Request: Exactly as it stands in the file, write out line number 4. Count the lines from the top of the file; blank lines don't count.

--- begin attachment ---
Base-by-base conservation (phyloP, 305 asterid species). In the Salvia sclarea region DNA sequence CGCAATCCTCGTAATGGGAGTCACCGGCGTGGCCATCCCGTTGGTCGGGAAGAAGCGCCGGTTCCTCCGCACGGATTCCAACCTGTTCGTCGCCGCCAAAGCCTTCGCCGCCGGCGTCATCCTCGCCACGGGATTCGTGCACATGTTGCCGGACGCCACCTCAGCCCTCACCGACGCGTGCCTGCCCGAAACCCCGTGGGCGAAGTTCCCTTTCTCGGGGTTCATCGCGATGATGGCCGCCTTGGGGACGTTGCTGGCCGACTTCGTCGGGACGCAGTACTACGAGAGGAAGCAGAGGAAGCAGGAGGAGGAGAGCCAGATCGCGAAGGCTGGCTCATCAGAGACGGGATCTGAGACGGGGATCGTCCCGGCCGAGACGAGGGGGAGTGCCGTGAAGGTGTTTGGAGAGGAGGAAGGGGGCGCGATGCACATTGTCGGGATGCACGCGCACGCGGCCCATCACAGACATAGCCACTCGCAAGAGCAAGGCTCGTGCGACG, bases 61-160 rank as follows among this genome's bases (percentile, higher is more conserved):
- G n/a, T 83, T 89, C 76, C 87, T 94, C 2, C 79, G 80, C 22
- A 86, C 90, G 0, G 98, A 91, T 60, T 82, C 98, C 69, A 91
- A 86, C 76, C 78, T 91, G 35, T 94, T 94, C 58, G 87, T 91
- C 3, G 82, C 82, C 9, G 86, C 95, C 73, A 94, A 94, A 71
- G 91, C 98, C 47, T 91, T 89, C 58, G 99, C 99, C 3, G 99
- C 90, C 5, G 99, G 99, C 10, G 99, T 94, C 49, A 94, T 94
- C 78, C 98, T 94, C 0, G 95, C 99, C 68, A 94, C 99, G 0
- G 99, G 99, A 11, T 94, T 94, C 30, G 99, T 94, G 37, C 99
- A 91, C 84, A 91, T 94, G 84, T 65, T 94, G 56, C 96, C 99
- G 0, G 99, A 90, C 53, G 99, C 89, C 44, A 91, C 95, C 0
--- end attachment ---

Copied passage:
- A 86, C 76, C 78, T 91, G 35, T 94, T 94, C 58, G 87, T 91